Keter: It's Alive!

May 17, 2012

GravatarBy Michael Snoyman

Take a good look at this site. Do you see something different? Well, to quote Captain Jack Sparrow, it's something not there to be noticed.

This site is now being deployed via Keter. In other words, it's alive!!! Keter is monitoring the application process, handling logs and log rotation, configuring Nginx as necessary, and automatically deploying code updates. (If used a database, Keter would handle that too.)

I've always believed heavily in dogfooding, which is why I'm rolling out Keter now. However, this should still be considered alpha quality code. I'll be keeping a close watch on the server to make sure nothing funny goes on. However, I think the code base is at the point where it makes sense to start some more serious testing.

I'm going to avoid going into the implementation details in this blog post, and instead focus on the end user. If people are interested in a post on the technical aspects of Keter itself, let me know and I'll try to write one.

Prepare the Server

You'll need to install two things on the server: Nginx and PostgreSQL. To do so on a Debian based system, just run:

sudo apt-get install nginx postgresql

Build the Executable

Since Keter is just another package on Hackage, you can build it with a simple cabal install keter. However, doing so on your server would entail installing an entire Haskell toolchain, which is not something we generally encourage. So for now, the recommended approach would be to do the cabal install on a local system with the same architecture and distribution as your web server, and then copy the executable to the server. If you happen to be running Ubuntu 12.04 64-bit, I've made a copy of my executable available online.

Now, a few caveats:

  • This code will only work on Linux for now, since it uses inotify for checking for file system changes. I'm hoping that once our Google Summer of Code project gets underway, I'll be able to leverage the cross platform file watching code Luite has been working on and which Mark will hopefully be releasing.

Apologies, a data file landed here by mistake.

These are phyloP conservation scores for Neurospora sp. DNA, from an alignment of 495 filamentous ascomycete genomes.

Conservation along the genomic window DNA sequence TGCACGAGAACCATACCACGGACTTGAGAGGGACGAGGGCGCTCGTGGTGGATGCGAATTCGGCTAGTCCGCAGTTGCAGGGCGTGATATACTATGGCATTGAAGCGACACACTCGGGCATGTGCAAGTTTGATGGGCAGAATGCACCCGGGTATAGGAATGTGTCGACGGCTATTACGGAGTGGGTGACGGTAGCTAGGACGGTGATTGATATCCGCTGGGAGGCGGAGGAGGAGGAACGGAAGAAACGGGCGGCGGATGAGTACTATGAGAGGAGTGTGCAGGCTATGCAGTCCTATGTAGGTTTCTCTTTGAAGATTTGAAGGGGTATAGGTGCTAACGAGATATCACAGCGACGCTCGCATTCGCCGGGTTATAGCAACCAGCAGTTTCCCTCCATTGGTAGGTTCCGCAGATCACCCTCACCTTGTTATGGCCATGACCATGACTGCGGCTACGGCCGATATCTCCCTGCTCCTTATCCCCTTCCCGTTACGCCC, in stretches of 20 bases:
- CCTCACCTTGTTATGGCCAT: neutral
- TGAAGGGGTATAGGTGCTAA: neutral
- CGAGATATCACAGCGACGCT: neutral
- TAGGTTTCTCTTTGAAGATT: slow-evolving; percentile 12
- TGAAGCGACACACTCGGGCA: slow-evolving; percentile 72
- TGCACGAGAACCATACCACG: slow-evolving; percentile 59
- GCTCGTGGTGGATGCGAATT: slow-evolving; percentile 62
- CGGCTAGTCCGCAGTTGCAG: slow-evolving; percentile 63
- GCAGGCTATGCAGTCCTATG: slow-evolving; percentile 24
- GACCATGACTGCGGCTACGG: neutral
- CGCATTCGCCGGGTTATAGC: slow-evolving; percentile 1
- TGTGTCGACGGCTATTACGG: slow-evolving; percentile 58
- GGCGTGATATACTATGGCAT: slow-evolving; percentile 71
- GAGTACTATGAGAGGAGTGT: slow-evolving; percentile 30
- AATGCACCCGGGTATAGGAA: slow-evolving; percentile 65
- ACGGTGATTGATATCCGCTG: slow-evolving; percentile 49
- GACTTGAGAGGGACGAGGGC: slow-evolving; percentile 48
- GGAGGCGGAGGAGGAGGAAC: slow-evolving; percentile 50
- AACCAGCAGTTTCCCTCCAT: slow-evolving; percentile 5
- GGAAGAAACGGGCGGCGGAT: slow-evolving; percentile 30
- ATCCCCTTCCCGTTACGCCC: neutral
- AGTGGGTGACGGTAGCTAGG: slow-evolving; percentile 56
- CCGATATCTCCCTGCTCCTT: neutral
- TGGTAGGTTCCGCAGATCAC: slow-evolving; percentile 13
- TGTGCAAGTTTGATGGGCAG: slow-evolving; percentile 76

• There are a few assumptions built into the executable, like where to write nginx config files (/etc/nginx/sites-enabled/keter) and the name of the user for running PostgreSQL admin activities (postgres). This seems to work perfectly on Debian-based systems, but may not translate well elsewhere. If people are using other distributions on their servers and want to add support to Keter, please be in touch.

Once you have the executable, place it in /usr/bin on your server. (Of course, you can choose a different location, just keep in mind your changes as you continue.)

Run on Startup

Next you'll want to make sure that keter is run on startup. This will depend again on your distribution. I'm going to assume using Ubuntu and Upstart. The following script works for me:

# /etc/init/keter.conf
start on (net-device-up and local-filesystems and runlevel [2345])
stop on runlevel [016]

console none

exec /usr/bin/keter /opt/keter

Notice that keter takes a single argument: the folder to use as its base of operations. You can use whatever folder you want, but /opt/keter seems like a good choice to me.

You can start running Keter immediately with sudo start keter.

Bundle Your App

An application is sent to Keter as a keter bundle. This is a single GZIPed tarball with a .keter filename extension, and it contains your executable, resources, and your keter config file. This last file must be placed at config/keter.yaml. Let's set up a simple example. Suppose you have the following inanely boring web application: